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Risk Sharing and Efficiency Implications of Progressive Pension Arrangements

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  • Hans Fehr
  • Christian Habermann

Abstract

This paper aims to quantify the welfare effects of progressive pension arrangements in Germany. Starting from a purely contribution-related benefit system, we introduce basic allowances for contributions and a flat benefit fraction. Since our overlapping-generations model takes into account variable labor supply, borrowing constraints as well as stochastic income risk, we can compare the labor supply, the liquidity and the insurance effects of the policy reform. Our simulations indicate that it would be optimal to introduce a flat benefit share of 50 percent and a basic allowance that amounts to 30 percent of average income. Such a reform would yield an aggregate efficiency gain of 3.3 percent of resources. Copyright � The editors of the "Scandinavian Journal of Economics" 2008 .

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Bibliographic Info

Article provided by Wiley Blackwell in its journal Scandinavian Journal of Economics.

Volume (Year): 110 (2008)
Issue (Month): 2 (06)
Pages: 419-443

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Handle: RePEc:bla:scandj:v:110:y:2008:i:2:p:419-443

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References

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Citations

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Cited by:
  1. R. Beetsma & A. L. Bovenberg, 2006. "Pension systems, intergenerational risk sharing and inflation," European Economy - Economic Papers 257, Directorate General Economic and Monetary Affairs (DG ECFIN), European Commission.
  2. Hans Fehr & Johannes Uhde, 2013. "On the optimal design of pension systems," Empirica, Springer, vol. 40(3), pages 457-482, August.
  3. Hans Fehr & Sabine Jokisch & Laurence J. Kotlikoff, 2005. "Will China Eat Our Lunch or Take us to Dinner? - Simulating the Transition Paths of the U.S., Eu, Japan and China," Boston University - Department of Economics - The Institute for Economic Development Working Papers Series dp-151, Boston University - Department of Economics.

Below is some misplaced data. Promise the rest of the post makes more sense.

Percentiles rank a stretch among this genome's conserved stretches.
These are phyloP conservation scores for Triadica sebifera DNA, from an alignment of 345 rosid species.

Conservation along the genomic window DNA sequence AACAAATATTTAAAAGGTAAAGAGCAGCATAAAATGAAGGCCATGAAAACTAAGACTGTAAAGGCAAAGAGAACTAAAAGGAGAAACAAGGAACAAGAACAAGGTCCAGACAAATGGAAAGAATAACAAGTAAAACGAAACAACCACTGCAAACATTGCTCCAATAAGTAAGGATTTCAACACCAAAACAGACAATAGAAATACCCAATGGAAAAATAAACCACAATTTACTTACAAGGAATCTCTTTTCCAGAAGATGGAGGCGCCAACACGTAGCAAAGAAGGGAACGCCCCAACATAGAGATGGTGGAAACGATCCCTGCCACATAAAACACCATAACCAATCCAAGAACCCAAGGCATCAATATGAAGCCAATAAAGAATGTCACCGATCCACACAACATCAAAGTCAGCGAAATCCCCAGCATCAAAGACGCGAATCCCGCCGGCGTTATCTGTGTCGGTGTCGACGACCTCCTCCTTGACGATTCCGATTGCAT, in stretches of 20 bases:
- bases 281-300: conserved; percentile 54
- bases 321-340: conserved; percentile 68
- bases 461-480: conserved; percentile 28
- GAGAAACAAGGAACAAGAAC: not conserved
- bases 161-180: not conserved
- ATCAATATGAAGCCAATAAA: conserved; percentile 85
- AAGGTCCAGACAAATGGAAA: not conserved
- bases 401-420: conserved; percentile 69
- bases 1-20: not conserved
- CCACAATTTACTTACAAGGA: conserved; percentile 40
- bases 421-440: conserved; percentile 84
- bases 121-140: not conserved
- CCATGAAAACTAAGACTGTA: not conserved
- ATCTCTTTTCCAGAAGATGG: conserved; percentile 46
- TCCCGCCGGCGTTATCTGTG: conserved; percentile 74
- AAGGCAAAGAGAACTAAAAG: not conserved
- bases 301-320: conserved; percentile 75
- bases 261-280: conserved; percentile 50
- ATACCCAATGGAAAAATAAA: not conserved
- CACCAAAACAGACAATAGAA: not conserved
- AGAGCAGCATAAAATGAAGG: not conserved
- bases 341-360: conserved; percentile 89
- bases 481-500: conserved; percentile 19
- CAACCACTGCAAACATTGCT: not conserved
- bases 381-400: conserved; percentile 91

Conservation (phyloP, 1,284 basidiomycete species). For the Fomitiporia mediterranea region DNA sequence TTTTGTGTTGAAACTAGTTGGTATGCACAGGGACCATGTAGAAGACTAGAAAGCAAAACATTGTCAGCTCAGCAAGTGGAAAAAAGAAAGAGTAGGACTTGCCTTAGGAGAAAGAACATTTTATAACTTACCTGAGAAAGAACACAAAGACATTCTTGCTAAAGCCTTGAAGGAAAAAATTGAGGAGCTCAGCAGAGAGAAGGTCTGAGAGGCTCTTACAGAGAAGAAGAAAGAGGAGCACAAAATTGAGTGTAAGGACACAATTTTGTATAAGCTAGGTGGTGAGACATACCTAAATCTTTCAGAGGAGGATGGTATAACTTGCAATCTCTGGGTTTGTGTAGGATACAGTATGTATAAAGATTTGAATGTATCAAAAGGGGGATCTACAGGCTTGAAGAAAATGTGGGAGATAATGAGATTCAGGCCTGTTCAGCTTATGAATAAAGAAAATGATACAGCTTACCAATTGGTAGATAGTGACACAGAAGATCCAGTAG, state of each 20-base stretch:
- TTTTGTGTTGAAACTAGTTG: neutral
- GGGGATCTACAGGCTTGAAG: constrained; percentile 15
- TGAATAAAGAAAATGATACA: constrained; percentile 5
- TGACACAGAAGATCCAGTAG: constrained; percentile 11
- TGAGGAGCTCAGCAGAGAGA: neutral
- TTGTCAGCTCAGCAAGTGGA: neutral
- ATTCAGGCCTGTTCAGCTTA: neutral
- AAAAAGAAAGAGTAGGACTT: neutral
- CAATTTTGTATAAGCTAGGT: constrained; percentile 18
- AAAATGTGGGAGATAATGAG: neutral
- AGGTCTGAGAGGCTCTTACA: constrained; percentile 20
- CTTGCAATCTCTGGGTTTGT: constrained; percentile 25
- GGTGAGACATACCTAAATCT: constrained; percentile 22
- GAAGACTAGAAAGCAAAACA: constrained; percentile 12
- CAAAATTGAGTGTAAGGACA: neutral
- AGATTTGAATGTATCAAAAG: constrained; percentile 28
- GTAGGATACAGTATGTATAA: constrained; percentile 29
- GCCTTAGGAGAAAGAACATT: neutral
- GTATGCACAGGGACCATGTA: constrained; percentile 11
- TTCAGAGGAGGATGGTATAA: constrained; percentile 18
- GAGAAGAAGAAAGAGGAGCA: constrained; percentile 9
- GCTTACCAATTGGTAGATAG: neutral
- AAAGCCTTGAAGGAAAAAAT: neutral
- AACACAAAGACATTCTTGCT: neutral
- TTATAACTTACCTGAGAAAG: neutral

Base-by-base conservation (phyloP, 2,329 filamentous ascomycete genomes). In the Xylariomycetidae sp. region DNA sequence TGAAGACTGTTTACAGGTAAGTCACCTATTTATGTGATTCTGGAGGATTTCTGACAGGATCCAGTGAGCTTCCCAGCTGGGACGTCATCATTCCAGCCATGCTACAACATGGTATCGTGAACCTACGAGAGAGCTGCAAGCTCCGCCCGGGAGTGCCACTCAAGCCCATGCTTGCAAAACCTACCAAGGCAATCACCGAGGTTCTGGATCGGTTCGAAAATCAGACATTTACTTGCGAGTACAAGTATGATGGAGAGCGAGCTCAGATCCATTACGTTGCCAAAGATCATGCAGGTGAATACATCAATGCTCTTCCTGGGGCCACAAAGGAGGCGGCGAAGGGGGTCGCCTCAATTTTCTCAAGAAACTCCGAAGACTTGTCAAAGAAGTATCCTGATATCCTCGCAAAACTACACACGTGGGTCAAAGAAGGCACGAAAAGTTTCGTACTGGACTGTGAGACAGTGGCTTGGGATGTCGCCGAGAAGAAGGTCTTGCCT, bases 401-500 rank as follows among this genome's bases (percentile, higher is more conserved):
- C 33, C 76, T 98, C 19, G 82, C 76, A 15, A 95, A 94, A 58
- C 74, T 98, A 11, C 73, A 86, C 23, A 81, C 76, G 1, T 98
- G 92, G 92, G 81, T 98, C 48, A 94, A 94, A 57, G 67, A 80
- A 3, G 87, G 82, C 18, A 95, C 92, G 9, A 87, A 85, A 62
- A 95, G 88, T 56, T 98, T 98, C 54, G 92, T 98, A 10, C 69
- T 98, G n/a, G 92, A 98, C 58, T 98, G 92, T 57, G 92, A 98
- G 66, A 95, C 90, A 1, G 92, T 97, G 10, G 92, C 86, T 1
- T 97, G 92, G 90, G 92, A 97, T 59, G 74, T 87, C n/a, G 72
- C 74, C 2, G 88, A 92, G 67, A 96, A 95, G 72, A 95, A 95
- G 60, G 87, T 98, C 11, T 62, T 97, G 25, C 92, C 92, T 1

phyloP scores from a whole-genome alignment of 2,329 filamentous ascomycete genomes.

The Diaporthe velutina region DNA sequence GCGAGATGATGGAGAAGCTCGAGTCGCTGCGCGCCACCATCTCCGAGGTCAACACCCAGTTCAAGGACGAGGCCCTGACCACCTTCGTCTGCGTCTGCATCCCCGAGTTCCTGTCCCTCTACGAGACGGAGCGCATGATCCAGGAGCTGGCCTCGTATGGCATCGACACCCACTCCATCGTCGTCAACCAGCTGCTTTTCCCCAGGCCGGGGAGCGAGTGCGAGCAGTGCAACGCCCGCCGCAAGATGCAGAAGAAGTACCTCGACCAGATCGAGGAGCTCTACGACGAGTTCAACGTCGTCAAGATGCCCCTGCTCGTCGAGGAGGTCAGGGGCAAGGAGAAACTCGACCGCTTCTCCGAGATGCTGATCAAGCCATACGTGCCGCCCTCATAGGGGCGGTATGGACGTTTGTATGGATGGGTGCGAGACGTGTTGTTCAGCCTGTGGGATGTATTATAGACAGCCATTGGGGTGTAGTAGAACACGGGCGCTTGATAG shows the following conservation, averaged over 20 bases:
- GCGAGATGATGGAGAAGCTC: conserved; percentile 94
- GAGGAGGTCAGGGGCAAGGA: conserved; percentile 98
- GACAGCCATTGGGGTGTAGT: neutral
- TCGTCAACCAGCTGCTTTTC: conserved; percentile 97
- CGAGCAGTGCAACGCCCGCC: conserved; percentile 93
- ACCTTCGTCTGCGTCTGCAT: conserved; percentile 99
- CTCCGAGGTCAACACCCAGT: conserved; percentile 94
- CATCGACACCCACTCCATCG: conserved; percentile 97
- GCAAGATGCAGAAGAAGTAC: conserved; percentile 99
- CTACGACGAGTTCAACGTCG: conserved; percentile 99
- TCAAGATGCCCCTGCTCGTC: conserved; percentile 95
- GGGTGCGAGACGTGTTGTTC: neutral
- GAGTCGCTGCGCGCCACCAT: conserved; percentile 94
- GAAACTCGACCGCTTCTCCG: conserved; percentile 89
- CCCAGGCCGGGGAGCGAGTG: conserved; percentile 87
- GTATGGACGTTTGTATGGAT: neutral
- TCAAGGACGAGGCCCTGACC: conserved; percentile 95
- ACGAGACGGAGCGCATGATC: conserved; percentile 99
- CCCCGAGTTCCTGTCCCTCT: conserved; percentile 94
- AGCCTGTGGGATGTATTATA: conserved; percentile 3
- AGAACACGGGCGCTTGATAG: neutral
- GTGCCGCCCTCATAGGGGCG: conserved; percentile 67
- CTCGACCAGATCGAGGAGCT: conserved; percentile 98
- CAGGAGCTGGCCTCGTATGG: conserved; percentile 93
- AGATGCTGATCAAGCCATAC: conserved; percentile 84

4. Simonovits, András, 2011. "Rászorultsági vagy alapnyugdíj? Nyugdíjjóváírás?
    [Means-tested or flat pension? Pension credit]
    ," Közgazdasági Szemle (Economic Review - monthly of the Hungarian Academy of Sciences), Közgazdasági Szemle Alapítvány (Economic Review Foundation), vol. 0(4), pages 301-313.
  5. Daniel Harenberg & Alexander Ludwig, 2014. "Social Security and the Interactions Between Aggregate and Idiosyncratic Risk," Working Paper Series in Economics 71, University of Cologne, Department of Economics.
  6. Simonovits, András, 2013. "Egyszerű paternalista transzfermodellek családja
    [A family of simple paternalistic transfer models]
    ," Közgazdasági Szemle (Economic Review - monthly of the Hungarian Academy of Sciences), Közgazdasági Szemle Alapítvány (Economic Review Foundation), vol. 0(4), pages 402-430.
  7. Nick Draper & André Nibbelink & Johannes Uhde, 2013. "An Assessment of Alternatives for the Dutch First Pension Pillar, The Design of Pension Schemes," CPB Discussion Paper 259, CPB Netherlands Bureau for Economic Policy Analysis.
  8. Hans Fehr & Fabian Kindermann, 2012. "Optimal Taxation with Current and Future Cohorts," CESifo Working Paper Series 3973, CESifo Group Munich.
  9. Fehr, Hans & Kallweit, Manuel & Kindermann, Fabian, 2013. "Should pensions be progressive?," European Economic Review, Elsevier, vol. 63(C), pages 94-116.
  10. Hans Fehr & Sabine Jokisch & Laurence J. Kotlikoff, 2005. "Will China Eat Our Lunch or Take Us Out to Dinner? Simulating the Transition Paths of the U.S., EU, Japan, and China," NBER Working Papers 11668, National Bureau of Economic Research, Inc.
  11. Kallweit, Manuel & Fehr, Hans & Kindermann, Fabian, 2011. "Should pensions be progressive? Yes, at least in Germany!," Annual Conference 2011 (Frankfurt, Main): The Order of the World Economy - Lessons from the Crisis 48708, Verein für Socialpolitik / German Economic Association.
  12. Christian Habermann & Fabian Kindermann, 2007. "Multidimensional Spline Interpolation: Theory and Applications," Computational Economics, Society for Computational Economics, vol. 30(2), pages 153-169, September.
  13. Fehr, Hans & Jokisch, Sabine & Kallweit, Manuel & Kindermann, Fabian & Kotlikoff, Laurence J., 2013. "Generational Policy and Aging in Closed and Open Dynamic General Equilibrium Models," Handbook of Computable General Equilibrium Modeling, Elsevier.
  14. Hans Fehr, 2009. "Computable Stochastic Equilibrium Models and Their Use in Pension- and Ageing Research," De Economist, Springer, vol. 157(4), pages 359-416, December.
  15. Fehr, Hans & Uhde, Johannes, 2012. "Optimal Pension Design in General Equlibrium," Annual Conference 2012 (Goettingen): New Approaches and Challenges for the Labor Market of the 21st Century 62024, Verein für Socialpolitik / German Economic Association.

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